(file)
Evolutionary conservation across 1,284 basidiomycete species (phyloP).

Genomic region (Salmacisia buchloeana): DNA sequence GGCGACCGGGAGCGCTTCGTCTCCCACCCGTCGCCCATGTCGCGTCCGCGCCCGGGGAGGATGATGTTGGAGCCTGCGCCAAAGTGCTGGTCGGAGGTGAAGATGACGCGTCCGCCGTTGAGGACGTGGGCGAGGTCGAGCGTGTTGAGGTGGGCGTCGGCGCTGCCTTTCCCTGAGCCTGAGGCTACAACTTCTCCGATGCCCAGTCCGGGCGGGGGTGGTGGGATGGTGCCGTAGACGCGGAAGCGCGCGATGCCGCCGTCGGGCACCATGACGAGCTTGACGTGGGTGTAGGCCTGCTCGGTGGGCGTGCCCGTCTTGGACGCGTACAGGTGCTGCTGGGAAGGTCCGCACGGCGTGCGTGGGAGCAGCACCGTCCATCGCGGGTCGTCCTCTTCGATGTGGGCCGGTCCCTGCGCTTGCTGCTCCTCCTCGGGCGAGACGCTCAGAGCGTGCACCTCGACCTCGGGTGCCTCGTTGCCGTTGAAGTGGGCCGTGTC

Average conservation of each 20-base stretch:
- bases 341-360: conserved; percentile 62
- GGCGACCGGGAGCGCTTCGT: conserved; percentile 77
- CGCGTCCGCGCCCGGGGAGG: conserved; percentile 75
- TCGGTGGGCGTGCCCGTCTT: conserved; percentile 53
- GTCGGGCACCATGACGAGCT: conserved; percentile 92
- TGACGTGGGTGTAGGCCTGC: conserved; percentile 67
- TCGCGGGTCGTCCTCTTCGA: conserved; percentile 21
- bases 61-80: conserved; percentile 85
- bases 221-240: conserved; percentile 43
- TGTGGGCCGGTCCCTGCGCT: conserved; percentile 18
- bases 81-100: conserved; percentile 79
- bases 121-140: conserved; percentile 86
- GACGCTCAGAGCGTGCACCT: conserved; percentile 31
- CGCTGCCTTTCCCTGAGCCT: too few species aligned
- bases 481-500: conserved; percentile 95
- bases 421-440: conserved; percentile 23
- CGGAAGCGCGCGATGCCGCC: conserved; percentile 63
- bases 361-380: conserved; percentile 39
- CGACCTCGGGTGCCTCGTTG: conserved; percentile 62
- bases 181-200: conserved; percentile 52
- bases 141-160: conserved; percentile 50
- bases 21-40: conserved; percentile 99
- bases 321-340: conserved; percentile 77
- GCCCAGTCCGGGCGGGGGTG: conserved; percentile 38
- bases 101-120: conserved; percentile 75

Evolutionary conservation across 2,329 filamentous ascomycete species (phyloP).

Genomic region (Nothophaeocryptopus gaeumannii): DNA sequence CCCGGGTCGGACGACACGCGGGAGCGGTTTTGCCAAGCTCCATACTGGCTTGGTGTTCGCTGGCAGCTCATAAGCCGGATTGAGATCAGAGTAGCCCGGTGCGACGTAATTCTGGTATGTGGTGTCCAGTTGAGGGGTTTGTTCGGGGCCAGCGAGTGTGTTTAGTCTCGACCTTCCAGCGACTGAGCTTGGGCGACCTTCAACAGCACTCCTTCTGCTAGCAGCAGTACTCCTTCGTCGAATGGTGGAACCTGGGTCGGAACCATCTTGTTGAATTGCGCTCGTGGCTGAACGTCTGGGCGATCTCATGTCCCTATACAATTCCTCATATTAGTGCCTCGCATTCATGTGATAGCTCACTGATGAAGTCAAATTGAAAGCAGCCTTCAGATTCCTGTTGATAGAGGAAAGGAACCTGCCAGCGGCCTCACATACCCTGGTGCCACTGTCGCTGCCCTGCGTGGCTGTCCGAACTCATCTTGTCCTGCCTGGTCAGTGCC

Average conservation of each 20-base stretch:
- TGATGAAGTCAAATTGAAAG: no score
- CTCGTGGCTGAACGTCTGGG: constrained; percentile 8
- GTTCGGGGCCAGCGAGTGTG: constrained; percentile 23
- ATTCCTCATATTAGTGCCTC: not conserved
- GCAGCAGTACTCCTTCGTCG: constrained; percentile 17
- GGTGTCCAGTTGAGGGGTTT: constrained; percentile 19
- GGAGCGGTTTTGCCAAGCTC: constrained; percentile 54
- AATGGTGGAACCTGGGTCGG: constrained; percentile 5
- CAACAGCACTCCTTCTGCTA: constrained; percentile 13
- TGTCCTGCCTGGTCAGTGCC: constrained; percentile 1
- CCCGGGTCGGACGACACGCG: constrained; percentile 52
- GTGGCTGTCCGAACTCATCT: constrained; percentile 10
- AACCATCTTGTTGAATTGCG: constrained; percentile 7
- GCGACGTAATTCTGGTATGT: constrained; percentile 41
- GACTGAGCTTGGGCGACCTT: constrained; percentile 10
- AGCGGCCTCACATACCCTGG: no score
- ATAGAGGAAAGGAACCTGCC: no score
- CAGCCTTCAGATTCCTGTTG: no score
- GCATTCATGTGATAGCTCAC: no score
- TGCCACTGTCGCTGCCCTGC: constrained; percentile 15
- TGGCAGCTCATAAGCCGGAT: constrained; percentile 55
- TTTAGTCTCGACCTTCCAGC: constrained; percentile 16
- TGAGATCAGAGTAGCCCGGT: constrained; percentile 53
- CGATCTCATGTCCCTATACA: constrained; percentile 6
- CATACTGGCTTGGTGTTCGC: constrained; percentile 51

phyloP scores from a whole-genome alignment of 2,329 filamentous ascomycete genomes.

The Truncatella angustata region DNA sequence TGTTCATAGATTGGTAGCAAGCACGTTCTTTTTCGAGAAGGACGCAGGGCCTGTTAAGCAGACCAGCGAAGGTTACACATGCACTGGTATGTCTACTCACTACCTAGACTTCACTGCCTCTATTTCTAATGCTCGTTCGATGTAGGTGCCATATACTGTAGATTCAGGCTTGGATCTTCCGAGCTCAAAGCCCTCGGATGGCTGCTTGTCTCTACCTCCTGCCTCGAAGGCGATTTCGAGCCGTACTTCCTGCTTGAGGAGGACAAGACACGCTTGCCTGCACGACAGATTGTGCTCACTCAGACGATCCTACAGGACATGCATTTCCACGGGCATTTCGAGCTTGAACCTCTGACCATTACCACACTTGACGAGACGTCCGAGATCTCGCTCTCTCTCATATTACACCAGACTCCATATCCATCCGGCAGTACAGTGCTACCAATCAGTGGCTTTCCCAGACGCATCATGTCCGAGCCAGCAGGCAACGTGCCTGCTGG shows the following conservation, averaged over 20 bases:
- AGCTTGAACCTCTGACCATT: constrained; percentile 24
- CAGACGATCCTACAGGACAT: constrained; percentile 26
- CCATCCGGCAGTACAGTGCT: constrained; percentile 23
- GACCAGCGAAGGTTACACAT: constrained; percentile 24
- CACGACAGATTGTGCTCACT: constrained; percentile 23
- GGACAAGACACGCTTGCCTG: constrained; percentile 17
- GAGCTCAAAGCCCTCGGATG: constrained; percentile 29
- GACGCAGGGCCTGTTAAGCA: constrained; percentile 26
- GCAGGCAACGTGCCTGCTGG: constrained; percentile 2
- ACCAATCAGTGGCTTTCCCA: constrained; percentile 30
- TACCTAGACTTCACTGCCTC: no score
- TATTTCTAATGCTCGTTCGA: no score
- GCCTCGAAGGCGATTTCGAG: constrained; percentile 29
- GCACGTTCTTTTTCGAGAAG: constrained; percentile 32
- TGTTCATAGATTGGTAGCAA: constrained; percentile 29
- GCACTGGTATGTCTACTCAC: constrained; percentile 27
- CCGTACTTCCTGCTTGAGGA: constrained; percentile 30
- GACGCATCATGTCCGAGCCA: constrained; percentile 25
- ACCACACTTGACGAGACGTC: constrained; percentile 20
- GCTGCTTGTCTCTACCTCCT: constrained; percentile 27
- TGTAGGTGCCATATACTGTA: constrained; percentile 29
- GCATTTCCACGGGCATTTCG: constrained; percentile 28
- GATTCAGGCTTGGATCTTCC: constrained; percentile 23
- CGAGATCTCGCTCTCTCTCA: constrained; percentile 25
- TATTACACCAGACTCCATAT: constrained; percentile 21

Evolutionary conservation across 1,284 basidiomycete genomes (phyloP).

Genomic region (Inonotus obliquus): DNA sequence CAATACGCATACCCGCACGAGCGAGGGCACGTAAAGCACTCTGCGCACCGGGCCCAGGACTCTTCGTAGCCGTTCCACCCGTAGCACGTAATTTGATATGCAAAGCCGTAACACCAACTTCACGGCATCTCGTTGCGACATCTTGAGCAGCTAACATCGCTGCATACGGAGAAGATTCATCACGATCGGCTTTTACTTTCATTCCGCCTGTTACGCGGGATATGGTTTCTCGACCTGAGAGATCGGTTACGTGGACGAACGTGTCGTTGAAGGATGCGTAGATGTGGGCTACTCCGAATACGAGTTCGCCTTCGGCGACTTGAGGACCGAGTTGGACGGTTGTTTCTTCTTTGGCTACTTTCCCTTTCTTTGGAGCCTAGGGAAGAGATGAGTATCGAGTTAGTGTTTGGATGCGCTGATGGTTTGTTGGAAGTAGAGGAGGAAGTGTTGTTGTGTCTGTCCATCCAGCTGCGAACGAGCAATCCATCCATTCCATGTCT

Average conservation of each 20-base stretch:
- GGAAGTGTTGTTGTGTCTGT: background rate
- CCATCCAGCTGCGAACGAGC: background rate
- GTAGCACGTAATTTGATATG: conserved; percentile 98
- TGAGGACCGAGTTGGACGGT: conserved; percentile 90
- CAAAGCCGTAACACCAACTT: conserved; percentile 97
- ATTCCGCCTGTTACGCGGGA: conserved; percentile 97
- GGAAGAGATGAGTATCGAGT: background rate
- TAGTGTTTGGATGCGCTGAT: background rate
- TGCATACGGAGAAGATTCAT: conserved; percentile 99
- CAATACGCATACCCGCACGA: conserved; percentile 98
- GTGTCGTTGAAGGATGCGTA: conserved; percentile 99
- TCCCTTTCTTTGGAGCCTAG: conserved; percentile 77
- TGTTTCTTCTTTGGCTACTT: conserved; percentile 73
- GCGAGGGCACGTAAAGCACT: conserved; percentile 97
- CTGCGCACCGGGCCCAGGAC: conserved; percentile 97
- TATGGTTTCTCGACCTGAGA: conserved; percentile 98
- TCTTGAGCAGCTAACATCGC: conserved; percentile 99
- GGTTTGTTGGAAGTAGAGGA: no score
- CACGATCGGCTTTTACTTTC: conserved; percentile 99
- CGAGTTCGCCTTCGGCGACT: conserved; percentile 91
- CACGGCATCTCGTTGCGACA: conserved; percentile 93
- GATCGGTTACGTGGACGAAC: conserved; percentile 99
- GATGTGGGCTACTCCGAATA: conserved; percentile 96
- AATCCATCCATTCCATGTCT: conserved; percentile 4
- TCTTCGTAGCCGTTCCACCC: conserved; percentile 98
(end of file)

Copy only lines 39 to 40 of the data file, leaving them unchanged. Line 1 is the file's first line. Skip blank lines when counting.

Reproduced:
- AATGGTGGAACCTGGGTCGG: constrained; percentile 5
- CAACAGCACTCCTTCTGCTA: constrained; percentile 13